Column #HR211 WDF World Cup XXI
Monday, October 9, 2017
WDF World Cup XXI
The World Darts Federation (WDF) with 31 teams recently descended on the city of Kobe, Japan, for World Cup XXI. Little remembered, except for those from Kobe, is that on April 18, 1942, Kobe was one of the targets of the famous Doolittle Raid which was the beginning of the end of World War II. On October 3-7, 2017 it was a tungsten bombing.
Absent for World Cup XXI for the first time were England, Scotland and Wales. Sure, it was 100% certain that the players didn’t give a “rat’s posterior.” Also absent were Taiwan, Singapore, Thailand, the Philippines and Malaysia – from where travel is convenient. Perhaps this is an indication of the “decline” of steel point and the WDF.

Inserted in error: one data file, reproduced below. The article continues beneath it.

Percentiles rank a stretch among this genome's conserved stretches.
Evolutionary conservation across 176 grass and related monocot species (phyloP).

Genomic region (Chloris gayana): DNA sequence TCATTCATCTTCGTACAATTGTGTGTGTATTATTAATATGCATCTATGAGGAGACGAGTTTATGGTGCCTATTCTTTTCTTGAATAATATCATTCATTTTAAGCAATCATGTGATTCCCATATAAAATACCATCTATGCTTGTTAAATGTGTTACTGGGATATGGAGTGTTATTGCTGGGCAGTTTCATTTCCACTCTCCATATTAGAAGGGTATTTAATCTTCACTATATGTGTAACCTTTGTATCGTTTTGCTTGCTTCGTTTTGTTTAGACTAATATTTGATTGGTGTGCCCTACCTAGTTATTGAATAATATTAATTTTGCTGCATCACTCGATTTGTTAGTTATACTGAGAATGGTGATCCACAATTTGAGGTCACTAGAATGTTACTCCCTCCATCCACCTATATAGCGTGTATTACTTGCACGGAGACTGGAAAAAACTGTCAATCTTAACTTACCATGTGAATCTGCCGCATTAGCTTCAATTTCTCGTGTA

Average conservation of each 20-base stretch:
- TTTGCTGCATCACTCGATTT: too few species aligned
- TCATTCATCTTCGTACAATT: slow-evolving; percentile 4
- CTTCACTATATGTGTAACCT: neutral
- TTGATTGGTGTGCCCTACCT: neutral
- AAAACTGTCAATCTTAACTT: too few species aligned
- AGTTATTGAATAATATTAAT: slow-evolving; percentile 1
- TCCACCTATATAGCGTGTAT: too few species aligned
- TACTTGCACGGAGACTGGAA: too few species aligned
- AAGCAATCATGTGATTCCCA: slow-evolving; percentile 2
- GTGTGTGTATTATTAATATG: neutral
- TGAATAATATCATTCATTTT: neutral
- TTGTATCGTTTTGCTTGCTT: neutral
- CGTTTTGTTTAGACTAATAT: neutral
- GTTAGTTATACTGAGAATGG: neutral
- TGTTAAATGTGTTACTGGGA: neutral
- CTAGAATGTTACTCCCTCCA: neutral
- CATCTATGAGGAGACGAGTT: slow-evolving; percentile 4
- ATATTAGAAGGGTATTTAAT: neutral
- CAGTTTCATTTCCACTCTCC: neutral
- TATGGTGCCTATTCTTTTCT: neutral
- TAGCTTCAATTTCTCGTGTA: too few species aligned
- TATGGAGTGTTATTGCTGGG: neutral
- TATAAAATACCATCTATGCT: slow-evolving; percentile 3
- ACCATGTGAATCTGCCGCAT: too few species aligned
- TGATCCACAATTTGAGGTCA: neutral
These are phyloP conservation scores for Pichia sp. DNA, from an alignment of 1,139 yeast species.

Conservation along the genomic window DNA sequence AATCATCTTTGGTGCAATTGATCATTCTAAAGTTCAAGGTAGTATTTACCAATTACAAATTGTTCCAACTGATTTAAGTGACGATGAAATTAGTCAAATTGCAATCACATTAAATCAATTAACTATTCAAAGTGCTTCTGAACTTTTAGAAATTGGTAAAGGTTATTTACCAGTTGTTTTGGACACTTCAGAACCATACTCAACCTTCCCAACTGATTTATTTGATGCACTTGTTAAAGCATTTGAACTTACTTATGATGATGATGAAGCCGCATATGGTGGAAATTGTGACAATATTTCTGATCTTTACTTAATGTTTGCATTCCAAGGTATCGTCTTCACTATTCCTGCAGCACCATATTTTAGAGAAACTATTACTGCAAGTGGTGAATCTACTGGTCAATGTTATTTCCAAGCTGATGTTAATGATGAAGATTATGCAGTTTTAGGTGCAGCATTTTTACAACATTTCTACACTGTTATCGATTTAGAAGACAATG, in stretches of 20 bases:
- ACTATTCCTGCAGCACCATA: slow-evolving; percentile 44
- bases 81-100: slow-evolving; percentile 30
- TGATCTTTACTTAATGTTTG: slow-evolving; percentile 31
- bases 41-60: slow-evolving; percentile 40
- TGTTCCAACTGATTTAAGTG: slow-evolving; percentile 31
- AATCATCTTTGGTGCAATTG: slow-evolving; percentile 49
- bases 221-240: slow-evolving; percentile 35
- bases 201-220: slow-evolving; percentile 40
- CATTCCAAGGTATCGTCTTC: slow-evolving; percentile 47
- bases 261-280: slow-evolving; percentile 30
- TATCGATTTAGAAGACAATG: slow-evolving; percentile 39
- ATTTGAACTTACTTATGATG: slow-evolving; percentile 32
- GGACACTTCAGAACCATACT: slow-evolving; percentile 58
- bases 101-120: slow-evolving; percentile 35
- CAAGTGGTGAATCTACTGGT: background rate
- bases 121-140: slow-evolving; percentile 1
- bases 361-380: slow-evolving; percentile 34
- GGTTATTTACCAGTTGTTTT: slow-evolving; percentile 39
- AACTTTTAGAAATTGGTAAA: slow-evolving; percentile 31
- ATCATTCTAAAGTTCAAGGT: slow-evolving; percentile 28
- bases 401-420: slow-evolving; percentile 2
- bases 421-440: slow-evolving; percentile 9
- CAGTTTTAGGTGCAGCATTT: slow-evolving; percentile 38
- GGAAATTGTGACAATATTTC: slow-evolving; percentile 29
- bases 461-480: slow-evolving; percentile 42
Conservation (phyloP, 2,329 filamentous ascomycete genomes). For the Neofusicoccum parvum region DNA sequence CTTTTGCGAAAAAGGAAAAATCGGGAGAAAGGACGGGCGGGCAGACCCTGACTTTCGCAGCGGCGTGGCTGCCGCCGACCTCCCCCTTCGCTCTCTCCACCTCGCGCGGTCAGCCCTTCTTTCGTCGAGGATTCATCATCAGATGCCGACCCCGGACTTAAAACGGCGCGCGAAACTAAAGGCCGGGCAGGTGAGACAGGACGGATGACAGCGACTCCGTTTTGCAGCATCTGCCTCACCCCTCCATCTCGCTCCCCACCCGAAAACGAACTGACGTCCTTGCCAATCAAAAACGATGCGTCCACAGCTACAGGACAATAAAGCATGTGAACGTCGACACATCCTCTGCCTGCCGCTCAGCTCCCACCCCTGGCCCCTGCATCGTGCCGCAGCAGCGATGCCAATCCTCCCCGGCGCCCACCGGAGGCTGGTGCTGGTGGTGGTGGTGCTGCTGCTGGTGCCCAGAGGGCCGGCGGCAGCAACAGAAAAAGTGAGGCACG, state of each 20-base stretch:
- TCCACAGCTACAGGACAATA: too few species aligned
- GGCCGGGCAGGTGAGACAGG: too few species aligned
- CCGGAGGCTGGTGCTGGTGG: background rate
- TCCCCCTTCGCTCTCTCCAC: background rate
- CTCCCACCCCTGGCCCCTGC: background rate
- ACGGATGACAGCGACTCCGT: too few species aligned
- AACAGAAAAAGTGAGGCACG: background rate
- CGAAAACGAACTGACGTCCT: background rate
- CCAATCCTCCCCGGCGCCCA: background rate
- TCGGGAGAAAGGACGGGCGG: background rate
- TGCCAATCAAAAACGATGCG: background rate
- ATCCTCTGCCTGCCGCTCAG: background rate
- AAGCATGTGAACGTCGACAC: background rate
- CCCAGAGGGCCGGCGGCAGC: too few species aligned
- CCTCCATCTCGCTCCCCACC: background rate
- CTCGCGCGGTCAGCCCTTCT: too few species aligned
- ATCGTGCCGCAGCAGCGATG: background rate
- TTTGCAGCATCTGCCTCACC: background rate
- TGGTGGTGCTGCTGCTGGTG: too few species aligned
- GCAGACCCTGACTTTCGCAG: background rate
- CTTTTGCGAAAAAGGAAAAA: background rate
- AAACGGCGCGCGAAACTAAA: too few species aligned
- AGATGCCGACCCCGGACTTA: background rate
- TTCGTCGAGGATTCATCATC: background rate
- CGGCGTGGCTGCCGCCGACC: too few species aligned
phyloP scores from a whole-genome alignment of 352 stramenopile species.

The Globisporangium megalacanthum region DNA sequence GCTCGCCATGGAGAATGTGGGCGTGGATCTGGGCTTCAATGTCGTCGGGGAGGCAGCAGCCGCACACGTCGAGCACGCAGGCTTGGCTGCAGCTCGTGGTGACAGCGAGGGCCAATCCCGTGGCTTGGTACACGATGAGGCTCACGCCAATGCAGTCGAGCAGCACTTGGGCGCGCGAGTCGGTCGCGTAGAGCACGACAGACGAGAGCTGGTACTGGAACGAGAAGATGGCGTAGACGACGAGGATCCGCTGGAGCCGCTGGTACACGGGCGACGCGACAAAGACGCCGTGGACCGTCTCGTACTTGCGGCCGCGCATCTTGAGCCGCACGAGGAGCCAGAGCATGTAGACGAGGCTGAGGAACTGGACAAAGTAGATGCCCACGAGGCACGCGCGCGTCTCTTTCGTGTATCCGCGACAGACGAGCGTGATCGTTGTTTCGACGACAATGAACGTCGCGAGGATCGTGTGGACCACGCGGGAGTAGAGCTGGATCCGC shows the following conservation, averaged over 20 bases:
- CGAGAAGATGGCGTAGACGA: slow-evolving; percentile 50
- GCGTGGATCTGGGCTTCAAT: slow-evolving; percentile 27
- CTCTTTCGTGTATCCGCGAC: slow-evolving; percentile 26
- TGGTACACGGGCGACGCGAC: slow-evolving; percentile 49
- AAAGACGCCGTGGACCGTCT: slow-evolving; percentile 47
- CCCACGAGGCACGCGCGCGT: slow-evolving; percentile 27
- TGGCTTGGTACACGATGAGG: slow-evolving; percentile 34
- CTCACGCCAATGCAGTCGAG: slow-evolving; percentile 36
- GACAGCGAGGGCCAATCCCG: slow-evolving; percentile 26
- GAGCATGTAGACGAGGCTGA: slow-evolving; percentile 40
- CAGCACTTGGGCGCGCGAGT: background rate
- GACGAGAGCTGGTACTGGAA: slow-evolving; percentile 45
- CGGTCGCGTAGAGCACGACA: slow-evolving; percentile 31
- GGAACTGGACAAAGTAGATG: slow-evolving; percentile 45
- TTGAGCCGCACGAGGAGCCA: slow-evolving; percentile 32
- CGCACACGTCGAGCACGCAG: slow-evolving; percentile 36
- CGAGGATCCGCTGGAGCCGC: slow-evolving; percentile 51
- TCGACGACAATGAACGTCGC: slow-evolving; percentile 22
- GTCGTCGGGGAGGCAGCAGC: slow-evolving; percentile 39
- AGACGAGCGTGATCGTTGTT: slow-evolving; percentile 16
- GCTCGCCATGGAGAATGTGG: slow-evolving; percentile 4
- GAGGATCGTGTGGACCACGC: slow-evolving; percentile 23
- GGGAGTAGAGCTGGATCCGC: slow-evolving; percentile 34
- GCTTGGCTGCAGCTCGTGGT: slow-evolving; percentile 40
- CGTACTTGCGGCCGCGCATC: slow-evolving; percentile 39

Those that are used to the usual Toeing the Oche – full of humor, brilliant writing and philosophical musings that would shame Aristotle – are about to be disappointed. But then you usually are. This edition is about (as the late Joe Friday of Dragnet would say) “Just the facts Ma’am.”
Gold: Australia – 98 points
Silver: Canada – 69
Bronze: America – 63
Gold: Netherlands – 128
Silver: Sweden – 95
Bronze: Russia – 79
The overall win for the men’s title for Australia was the first for a country not named England (14 previous titles), Wales (3) or Netherlands (3). So much for the EU. The top three means teams were all part of the old Pacific Cup competition.
For the women it would be the Netherlands second title, having won in 2001 in Kuala Lumpur.
Gold: Jeff Smith (Canada)
Silver: Raymond Smith (Australia)
Bronze: Willem Mandigers (Netherlands) and Ricardo Pietrezko (Germany)
Gold: Vicky Pruim (Sweden)
Silver: Sharon Prims (Netherlands)
Bronze: Anastasia Dobromyslova (Russia) and Aileen de Graft (Netherlands)